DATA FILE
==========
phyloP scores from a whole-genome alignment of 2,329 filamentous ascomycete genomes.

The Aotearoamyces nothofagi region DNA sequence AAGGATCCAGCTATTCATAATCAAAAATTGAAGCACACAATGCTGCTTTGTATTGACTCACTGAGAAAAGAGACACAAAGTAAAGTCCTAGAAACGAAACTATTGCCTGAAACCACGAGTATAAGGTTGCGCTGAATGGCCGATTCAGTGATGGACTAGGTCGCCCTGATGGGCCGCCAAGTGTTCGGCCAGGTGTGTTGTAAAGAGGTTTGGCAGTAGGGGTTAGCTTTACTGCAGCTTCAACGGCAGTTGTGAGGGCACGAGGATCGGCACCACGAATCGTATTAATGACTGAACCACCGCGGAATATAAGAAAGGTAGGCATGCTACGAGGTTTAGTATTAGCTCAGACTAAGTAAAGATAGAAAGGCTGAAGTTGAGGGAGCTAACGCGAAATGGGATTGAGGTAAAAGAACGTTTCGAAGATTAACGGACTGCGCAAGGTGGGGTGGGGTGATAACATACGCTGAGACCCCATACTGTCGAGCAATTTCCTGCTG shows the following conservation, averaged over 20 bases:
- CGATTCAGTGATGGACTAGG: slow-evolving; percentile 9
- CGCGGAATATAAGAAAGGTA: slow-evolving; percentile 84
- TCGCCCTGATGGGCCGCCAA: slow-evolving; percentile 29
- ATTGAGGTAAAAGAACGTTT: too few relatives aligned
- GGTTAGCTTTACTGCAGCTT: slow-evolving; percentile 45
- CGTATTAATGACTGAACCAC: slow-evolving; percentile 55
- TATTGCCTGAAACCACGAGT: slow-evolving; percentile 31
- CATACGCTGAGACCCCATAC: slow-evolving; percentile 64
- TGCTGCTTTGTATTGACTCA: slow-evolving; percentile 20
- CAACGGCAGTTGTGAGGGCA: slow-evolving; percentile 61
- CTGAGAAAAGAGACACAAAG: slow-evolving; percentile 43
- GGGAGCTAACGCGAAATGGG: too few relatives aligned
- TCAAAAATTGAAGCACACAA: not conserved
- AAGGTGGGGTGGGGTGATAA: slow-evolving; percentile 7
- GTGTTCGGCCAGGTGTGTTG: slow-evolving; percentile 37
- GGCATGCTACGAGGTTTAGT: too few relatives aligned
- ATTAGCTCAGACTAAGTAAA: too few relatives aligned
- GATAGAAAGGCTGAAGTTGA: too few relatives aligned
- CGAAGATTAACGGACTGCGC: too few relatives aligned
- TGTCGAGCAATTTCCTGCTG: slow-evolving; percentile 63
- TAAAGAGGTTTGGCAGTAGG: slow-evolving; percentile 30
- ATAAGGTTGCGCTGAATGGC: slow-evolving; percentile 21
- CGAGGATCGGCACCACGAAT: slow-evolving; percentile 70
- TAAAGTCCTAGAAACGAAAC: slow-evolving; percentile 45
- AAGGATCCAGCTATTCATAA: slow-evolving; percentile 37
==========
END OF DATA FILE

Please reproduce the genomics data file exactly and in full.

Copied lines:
phyloP scores from a whole-genome alignment of 2,329 filamentous ascomycete genomes.

The Aotearoamyces nothofagi region DNA sequence AAGGATCCAGCTATTCATAATCAAAAATTGAAGCACACAATGCTGCTTTGTATTGACTCACTGAGAAAAGAGACACAAAGTAAAGTCCTAGAAACGAAACTATTGCCTGAAACCACGAGTATAAGGTTGCGCTGAATGGCCGATTCAGTGATGGACTAGGTCGCCCTGATGGGCCGCCAAGTGTTCGGCCAGGTGTGTTGTAAAGAGGTTTGGCAGTAGGGGTTAGCTTTACTGCAGCTTCAACGGCAGTTGTGAGGGCACGAGGATCGGCACCACGAATCGTATTAATGACTGAACCACCGCGGAATATAAGAAAGGTAGGCATGCTACGAGGTTTAGTATTAGCTCAGACTAAGTAAAGATAGAAAGGCTGAAGTTGAGGGAGCTAACGCGAAATGGGATTGAGGTAAAAGAACGTTTCGAAGATTAACGGACTGCGCAAGGTGGGGTGGGGTGATAACATACGCTGAGACCCCATACTGTCGAGCAATTTCCTGCTG shows the following conservation, averaged over 20 bases:
- CGATTCAGTGATGGACTAGG: slow-evolving; percentile 9
- CGCGGAATATAAGAAAGGTA: slow-evolving; percentile 84
- TCGCCCTGATGGGCCGCCAA: slow-evolving; percentile 29
- ATTGAGGTAAAAGAACGTTT: too few relatives aligned
- GGTTAGCTTTACTGCAGCTT: slow-evolving; percentile 45
- CGTATTAATGACTGAACCAC: slow-evolving; percentile 55
- TATTGCCTGAAACCACGAGT: slow-evolving; percentile 31
- CATACGCTGAGACCCCATAC: slow-evolving; percentile 64
- TGCTGCTTTGTATTGACTCA: slow-evolving; percentile 20
- CAACGGCAGTTGTGAGGGCA: slow-evolving; percentile 61
- CTGAGAAAAGAGACACAAAG: slow-evolving; percentile 43
- GGGAGCTAACGCGAAATGGG: too few relatives aligned
- TCAAAAATTGAAGCACACAA: not conserved
- AAGGTGGGGTGGGGTGATAA: slow-evolving; percentile 7
- GTGTTCGGCCAGGTGTGTTG: slow-evolving; percentile 37
- GGCATGCTACGAGGTTTAGT: too few relatives aligned
- ATTAGCTCAGACTAAGTAAA: too few relatives aligned
- GATAGAAAGGCTGAAGTTGA: too few relatives aligned
- CGAAGATTAACGGACTGCGC: too few relatives aligned
- TGTCGAGCAATTTCCTGCTG: slow-evolving; percentile 63
- TAAAGAGGTTTGGCAGTAGG: slow-evolving; percentile 30
- ATAAGGTTGCGCTGAATGGC: slow-evolving; percentile 21
- CGAGGATCGGCACCACGAAT: slow-evolving; percentile 70
- TAAAGTCCTAGAAACGAAAC: slow-evolving; percentile 45
- AAGGATCCAGCTATTCATAA: slow-evolving; percentile 37